Linux on the Sony Vaio VGN-S260

Mike Shade
contact at: mikeshade at gmail.com

This page is listed at:
TuxMobil - Linux on laptops, notebooks, PDAs, and mobile phones
homepage @ mshade.kicks-ass.net
Last updated September 19, 2005


I purchased my Sony Vaio VGN-S260 in December of 2004. My intent was to install a distribution of Linux suitable for use as an internet client, multimedia center, and various other day to day tasks. I wanted prolonged battery life, with a higher powered mobile processor and a good amount of RAM. This document serves to outline information relevant to installing and configuring all the devices standard on this light laptop.

The hardware specifics are as follows:

Reference files:
My xorg.conf
Kernel config file for linux-2.6.11.7 on the Vaio S260.
power.sh A quick 'n dirty power management script utilizing ACPI and spicctrl.
Kernel 2.6.11.8 now running on my Vaio. No changes necessary.

I should note that these steps will work on most of the VGN-S series Vaios. Sony hasn't changed much of the basic hardware through the revisions. The latest models use nVidia graphics adapters instead of the ATI Radeon Mobility series, and previous models use ipw2100 (wireless-b) instead of the Intel 2200B/G the newer models include.

My main concerns were setting up wireless support, 3D acceleration, and powersaving features of Intel's speedstep processor design. I chose Slackware 10.0 as the initial distro, but have been through several others, including Ubuntu, Gentoo, Suse 9.2 and now Slackware 10.1. Nothing too dramatic was required on any of these distros to achieve functionality from the important devices. I have not tried to use Firewire, Bluetooth, or the Sony Memory Stick as I have no hardware which utilizes these functions.


Wireless Support

The Intel 2200B/G device is supported out of the box on some distributions. Ubuntu was one of these. Suse 9.2 also includes drivers, but they're not available until the system is installed.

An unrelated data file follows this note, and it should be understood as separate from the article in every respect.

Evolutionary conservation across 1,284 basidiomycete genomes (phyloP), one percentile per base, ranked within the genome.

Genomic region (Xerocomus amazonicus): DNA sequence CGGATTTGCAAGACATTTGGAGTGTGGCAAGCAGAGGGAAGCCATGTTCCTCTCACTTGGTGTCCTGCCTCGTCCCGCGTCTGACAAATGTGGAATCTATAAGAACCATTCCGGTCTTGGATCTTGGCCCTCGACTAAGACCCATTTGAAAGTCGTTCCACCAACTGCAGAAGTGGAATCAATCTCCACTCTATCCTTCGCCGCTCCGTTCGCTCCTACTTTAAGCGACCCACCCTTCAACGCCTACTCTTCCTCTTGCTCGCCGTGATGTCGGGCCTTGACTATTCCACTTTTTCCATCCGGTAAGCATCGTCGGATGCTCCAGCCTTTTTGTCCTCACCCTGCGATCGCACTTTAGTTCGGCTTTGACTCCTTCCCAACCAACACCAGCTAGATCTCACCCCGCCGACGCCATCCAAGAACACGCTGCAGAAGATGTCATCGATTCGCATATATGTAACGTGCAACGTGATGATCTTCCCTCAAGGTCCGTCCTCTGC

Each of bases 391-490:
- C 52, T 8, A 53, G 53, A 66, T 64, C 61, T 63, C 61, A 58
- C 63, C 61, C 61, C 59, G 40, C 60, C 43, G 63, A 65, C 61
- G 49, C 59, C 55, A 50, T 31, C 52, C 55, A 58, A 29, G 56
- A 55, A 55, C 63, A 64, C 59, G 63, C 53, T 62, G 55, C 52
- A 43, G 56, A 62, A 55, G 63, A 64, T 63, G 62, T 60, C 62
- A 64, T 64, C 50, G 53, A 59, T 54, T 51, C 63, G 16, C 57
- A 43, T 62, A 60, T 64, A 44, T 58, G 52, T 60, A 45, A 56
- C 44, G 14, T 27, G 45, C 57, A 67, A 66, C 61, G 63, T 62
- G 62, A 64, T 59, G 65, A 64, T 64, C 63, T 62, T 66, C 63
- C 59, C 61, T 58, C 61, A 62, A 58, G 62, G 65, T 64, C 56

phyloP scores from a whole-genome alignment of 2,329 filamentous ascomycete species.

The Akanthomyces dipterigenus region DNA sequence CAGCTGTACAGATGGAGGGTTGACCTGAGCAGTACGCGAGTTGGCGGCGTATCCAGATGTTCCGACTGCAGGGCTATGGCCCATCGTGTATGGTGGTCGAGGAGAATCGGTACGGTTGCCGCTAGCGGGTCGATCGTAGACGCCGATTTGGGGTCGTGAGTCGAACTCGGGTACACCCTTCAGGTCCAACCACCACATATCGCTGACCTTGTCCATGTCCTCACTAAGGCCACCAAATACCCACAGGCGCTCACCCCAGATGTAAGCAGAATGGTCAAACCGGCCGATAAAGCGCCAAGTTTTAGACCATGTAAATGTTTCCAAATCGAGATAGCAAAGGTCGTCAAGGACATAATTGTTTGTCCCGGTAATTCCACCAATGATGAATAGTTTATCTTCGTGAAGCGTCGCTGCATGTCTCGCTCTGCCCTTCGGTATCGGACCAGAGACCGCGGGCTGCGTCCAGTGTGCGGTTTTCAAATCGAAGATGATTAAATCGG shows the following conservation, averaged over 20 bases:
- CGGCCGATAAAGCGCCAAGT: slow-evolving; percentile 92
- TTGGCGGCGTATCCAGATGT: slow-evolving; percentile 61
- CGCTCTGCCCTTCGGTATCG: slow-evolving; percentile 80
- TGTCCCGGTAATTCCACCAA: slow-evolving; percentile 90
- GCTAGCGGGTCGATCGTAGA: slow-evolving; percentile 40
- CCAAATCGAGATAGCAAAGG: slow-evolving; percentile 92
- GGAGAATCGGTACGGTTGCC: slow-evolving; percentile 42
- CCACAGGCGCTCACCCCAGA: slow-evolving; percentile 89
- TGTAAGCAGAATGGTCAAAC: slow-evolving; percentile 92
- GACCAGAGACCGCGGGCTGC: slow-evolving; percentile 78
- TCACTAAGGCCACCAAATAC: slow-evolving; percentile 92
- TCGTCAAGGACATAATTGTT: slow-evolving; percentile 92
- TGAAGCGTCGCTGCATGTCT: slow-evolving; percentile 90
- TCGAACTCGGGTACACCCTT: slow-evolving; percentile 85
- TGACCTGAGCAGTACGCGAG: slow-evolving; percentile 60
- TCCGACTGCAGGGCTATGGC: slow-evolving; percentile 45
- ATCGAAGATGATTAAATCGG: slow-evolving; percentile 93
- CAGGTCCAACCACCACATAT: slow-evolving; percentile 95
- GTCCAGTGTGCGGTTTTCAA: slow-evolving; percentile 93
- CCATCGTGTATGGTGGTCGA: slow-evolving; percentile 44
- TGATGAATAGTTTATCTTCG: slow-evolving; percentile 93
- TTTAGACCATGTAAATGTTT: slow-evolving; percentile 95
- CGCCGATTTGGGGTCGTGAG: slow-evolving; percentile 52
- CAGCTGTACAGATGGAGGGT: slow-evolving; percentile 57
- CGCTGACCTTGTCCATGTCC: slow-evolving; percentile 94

If you're running a distribution which doesn't include these drivers in the base install, (such as Slackware), you'll need to grab the drivers and matching firmware versions from http://ipw2200.sourceforge.net. You'll need to compile these drivers against a 2.6.x series kernel, as 2.4 lacks some features required by the driver. That means you may also have to install and/or compile a new kernel from kernel.org or from your distribution vendor. I used a vanilla 2.6.x series kernel from kernel.org. Outlined below are the options you'll need to configure your kernel with to include support for the ipw2200 driver as well as support for security-enhanced wireless networks.

Those are all the options needed to succesfully build and load the driver.

Now, you'll need to extract the firmware to the proper location so that hotplug can find it and load it with the driver module. The location of the firmware can vary from distro to distro, so you should check /etc/hotplug/firmware.agent for the correct location on your distribution. On Slackware, the directory mine is installed to is /lib/firmware.

Now that the firmware is in place, we may build the ipw2200 driver. Extract the tarball and change to the source directory. Run make install and the driver should compile and copy to the correct location, assuming your kernel is configured properly and running. Execute modprobe ipw2200 and the driver should have loaded correctly. To test whether it is working correctly, use the command iwconfig. You should see a listing for ethX and a summary of the wireless extensions. If you see no wireless extensions after having loaded the module, check the output of dmesg for any error messages. If your firmware isn't loading correctly, double check that it's in the right location. If it's in the right location, you might want to try downgrading to a previous version of the firmware. That has solved some issues I've seen.